CHICAGO — City residents have a choice when it comes to their favorite professional baseball team. And thanks to those two teams, Chicagoans of all means and abilities also have their choice of parks and baseball facilities.
The White Sox and Cubs' charitable arms have given nearly $8 million over the years to build or spruce up baseball diamonds and facilities in and around Chicago. Despite the teams' rivalry on the field, their differing strategies on neighborhood park improvements have meant that a wide range of residents have had access to the game of baseball.
Both teams' charitable missions stem from Major League Baseball's quest to make the game available to everyone, but their efforts have manifested in different ways — even if it means stepping into each other's territory.
For the Cubs, it's giving to underserved neighborhoods. For the White Sox, it's giving to underserved kids. For Chicago and its suburbs, it means plenty of opportunity to enjoy baseball and the outdoors.
"We're placing our investments in the youths that are playing the game," said Christine O'Reilly, executive director of White Sox Charities. "It's great for Chicago that the two teams can complement each other so well."
The Cubs are newer to ballpark restoration but have recently given millions to fields across the city — even in the White Sox's backyard. Cubs Charities has given at least $4 million to local ball fields since 2014 through its Diamond Project, and has an eye toward donations in neighborhoods in need with a passion for the sport, said Mike Lufrano, director of Cubs Charities.
"We look for communities that can really benefit from that kind of field and will use it year-round — a community committed to baseball where residents are invested in seeing the field thrive," Lufrano said.
The Cubs' first project was the creation of Little Cubs Field in Humboldt Park in 2009. That served as a pilot project of sorts for the Diamond Project. Each year, the team partners with the Local Initiatives Support Corporation to sort through applications for grants, Lufrano said.
More than 30 organizations applied for funding in 2017, and Lufrano said his team now is reviewing the applications as part of the selection process. Each year, the amount the team gives through the Diamond Project has grown, the team said.
The fields and groups the Cubs have given to are as diverse as the city. The charity has given to neighborhood parks like Kelly Park in Brighton Park, built a wheelchair-accessible diamond in Irving Park, spruced up fields at high schools like Steinmetz College Prep in Belmont Cragin. It has teamed with other donors like ESPN and Cal Ripken's charity, including the building of a hybrid sports field in Marquette Park.
The Cubs even gave $55,000 to the Canaryville Little League — located in the shadow of Guaranteed Rate Field — to put toward a new concession stand.
There's no competition between the two organizations when it comes to charitable giving, even if their missions and areas overlap, both teams said. Instead, the idea is to do the most they can for the people most in need.
"We are here for the whole city, and I think the White Sox are as well," Lufrano said. " The teams compete on the field, but off the field, we share a desire to improve Chicago and make our city better."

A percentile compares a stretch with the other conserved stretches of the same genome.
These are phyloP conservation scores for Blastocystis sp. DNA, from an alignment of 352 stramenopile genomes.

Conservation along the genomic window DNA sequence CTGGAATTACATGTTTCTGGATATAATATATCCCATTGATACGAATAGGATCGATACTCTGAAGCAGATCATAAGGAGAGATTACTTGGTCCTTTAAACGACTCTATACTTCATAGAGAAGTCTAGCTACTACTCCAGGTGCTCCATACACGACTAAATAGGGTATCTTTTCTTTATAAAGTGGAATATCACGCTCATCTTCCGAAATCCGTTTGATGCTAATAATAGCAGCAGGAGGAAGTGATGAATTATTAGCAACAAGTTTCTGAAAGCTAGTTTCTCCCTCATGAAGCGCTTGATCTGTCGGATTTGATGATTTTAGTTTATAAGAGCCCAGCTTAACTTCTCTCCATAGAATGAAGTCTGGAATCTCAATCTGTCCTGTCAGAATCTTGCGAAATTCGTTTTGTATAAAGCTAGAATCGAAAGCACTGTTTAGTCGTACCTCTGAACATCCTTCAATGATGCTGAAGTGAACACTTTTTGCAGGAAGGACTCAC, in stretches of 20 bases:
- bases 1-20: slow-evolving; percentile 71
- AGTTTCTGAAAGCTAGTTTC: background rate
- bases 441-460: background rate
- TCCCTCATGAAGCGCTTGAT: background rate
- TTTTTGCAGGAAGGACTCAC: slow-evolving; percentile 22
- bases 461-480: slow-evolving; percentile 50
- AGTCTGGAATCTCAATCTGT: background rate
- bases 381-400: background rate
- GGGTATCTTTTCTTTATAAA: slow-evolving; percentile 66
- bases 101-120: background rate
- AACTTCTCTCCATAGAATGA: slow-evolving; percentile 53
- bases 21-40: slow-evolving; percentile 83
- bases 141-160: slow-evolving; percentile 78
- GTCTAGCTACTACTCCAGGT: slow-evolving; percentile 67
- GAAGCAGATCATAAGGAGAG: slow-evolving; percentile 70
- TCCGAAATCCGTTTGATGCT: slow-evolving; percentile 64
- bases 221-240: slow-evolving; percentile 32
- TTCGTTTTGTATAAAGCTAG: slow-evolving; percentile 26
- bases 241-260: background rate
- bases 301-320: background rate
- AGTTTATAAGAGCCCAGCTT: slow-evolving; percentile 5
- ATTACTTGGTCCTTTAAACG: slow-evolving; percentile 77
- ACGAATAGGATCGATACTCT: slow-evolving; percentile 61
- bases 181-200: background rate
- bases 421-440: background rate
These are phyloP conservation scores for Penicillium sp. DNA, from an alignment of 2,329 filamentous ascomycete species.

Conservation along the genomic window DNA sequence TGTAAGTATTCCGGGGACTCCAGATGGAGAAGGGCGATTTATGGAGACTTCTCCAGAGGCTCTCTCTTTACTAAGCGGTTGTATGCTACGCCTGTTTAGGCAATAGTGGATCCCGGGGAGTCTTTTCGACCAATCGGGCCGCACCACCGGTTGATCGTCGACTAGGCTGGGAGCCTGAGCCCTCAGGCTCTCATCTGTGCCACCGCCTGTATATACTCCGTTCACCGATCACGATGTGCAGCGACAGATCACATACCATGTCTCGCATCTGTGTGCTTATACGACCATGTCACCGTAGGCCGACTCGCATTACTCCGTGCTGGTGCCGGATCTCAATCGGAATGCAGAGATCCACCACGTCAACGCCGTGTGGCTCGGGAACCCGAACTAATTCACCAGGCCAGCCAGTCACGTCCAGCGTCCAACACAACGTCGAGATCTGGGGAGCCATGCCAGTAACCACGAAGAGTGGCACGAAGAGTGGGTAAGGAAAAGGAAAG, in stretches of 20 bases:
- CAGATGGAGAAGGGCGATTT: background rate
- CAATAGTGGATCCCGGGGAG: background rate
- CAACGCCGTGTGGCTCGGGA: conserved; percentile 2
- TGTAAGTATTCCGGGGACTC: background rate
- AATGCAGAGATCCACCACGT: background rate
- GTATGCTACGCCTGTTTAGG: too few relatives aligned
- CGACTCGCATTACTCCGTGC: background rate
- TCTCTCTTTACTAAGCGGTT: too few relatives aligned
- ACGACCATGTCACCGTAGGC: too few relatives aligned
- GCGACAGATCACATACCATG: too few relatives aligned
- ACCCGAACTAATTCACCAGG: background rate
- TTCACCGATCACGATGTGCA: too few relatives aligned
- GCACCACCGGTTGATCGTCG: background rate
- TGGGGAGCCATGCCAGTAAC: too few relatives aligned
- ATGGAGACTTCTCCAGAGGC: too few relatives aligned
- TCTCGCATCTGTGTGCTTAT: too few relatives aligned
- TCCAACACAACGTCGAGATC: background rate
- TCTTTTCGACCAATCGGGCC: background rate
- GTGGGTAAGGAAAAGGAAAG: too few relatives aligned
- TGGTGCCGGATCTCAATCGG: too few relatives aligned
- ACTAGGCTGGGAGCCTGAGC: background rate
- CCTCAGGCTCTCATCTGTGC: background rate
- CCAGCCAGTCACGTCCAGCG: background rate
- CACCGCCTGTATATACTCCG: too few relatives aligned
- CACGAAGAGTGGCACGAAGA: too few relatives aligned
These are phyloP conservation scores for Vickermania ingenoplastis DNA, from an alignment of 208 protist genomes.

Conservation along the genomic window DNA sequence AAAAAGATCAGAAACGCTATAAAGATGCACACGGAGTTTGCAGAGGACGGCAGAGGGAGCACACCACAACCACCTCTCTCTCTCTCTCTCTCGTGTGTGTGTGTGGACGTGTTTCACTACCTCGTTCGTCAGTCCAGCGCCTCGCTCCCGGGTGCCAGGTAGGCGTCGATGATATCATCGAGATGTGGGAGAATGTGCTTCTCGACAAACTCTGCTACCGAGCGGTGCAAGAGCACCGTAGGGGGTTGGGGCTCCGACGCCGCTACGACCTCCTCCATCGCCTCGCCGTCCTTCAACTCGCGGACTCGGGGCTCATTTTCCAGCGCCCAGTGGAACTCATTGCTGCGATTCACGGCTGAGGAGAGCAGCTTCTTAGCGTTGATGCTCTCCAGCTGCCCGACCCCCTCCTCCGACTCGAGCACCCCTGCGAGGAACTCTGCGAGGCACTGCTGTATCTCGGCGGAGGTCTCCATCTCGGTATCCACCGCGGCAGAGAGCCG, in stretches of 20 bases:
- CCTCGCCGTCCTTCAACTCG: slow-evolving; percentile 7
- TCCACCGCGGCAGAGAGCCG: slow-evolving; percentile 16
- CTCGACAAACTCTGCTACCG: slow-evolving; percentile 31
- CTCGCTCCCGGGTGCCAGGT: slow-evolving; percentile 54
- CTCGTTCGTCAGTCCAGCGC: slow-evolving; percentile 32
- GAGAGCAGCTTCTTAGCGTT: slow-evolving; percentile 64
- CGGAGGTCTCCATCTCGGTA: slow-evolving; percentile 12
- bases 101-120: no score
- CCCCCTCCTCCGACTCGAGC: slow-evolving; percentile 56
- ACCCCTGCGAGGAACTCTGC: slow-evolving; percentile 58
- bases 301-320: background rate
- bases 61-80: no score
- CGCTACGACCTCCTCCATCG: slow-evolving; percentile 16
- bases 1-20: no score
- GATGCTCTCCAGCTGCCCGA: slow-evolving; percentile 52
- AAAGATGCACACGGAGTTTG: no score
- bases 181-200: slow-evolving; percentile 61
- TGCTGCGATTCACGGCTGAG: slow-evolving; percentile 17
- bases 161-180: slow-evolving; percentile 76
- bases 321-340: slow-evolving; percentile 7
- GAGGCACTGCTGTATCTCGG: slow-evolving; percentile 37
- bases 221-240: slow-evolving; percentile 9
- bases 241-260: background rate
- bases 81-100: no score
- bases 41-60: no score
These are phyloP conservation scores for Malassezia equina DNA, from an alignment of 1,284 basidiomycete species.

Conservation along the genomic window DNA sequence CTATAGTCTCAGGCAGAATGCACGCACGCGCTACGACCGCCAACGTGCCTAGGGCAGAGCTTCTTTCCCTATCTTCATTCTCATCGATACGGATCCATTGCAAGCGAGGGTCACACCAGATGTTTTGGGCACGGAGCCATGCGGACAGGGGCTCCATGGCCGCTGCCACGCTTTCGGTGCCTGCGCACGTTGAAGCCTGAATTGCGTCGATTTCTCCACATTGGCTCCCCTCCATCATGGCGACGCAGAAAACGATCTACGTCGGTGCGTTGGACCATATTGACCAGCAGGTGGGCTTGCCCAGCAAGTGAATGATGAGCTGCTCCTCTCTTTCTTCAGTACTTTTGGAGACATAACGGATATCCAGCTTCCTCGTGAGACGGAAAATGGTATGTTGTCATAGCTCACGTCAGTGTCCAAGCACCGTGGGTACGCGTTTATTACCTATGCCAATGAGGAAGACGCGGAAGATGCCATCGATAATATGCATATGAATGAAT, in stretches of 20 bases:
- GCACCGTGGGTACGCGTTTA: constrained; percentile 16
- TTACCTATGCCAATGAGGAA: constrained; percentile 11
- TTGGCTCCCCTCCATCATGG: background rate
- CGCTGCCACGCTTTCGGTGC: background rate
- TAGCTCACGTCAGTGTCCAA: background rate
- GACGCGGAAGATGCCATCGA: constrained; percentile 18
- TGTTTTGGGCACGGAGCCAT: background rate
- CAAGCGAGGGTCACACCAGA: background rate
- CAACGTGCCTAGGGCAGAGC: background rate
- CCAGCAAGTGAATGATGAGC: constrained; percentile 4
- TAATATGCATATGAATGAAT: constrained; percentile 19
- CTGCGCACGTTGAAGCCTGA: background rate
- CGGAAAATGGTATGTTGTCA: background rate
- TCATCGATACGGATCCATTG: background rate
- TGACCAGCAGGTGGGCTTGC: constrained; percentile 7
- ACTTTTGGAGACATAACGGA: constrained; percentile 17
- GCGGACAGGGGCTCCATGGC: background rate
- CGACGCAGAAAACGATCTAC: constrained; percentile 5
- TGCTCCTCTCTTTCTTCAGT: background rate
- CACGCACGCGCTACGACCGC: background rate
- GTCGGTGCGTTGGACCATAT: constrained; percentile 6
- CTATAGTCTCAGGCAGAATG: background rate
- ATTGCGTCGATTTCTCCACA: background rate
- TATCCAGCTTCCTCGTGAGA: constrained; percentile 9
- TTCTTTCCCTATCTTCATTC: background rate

This plaque was installed on about 800 fields thanks to a $1 million White Sox donation made in 1991. [Provided/White Sox Charities]
The White Sox
The White Sox have taken a slightly different approach in recent years. All together, the team has given $3.5 million to the construction of accessible baseball complexes, neighborhood parks and a field for its inner-city youth team.
Many of those facilities are out in the suburbs, which have robust accessible baseball leagues known as the Miracle League. The White Sox have given about $1.5 million to the construction of six of those parks, including a multidiamond facility in Mount Greenwood, which cost $1 million, O'Reilly said.
White Sox Charities also has donated funds to neighborhood diamonds. Its first ever charitable donation in 1991 was $1 million to the Chicago Park District for the rehabbing of 800 fields, O'Reilly said.
But since then, the team's ballpark donations have focused on making the game more accessible to those with disabilities. O'Reilly said that mission came from team owner Jerry Reinsdorf after he saw a segment of HBO's "Real Sports" that discussed the first Miracle Field in Georgia.
"I remember he told me, 'If you don't cry when you watch this, then there's something wrong with you,'" she said.
The White Sox also have built an impressive baseball stadium connected to the Kroc Community Center in Pullman. A $1 million donation to the center helped build the stadium, a replica of the White Sox home field. (Reinsdorf's other team, the Chicago Bulls, also donated $1 million to the center.)
The team runs a baseball program for inner-city kids who otherwise could not participate in the expensive, travel-heavy world of elite youth baseball. Its home games are played at the Pullman stadium.
"It is incredibly important to our organization to be champions of the community as well as champions on the field," O'Reilly said.
The Cubs and Wrigley Field are 95 percent owned by an entity controlled by a trust established for the benefit of the family of Joe Ricketts, owner and CEO of DNAinfo.com. Joe Ricketts has no direct involvement in the management of the iconic team.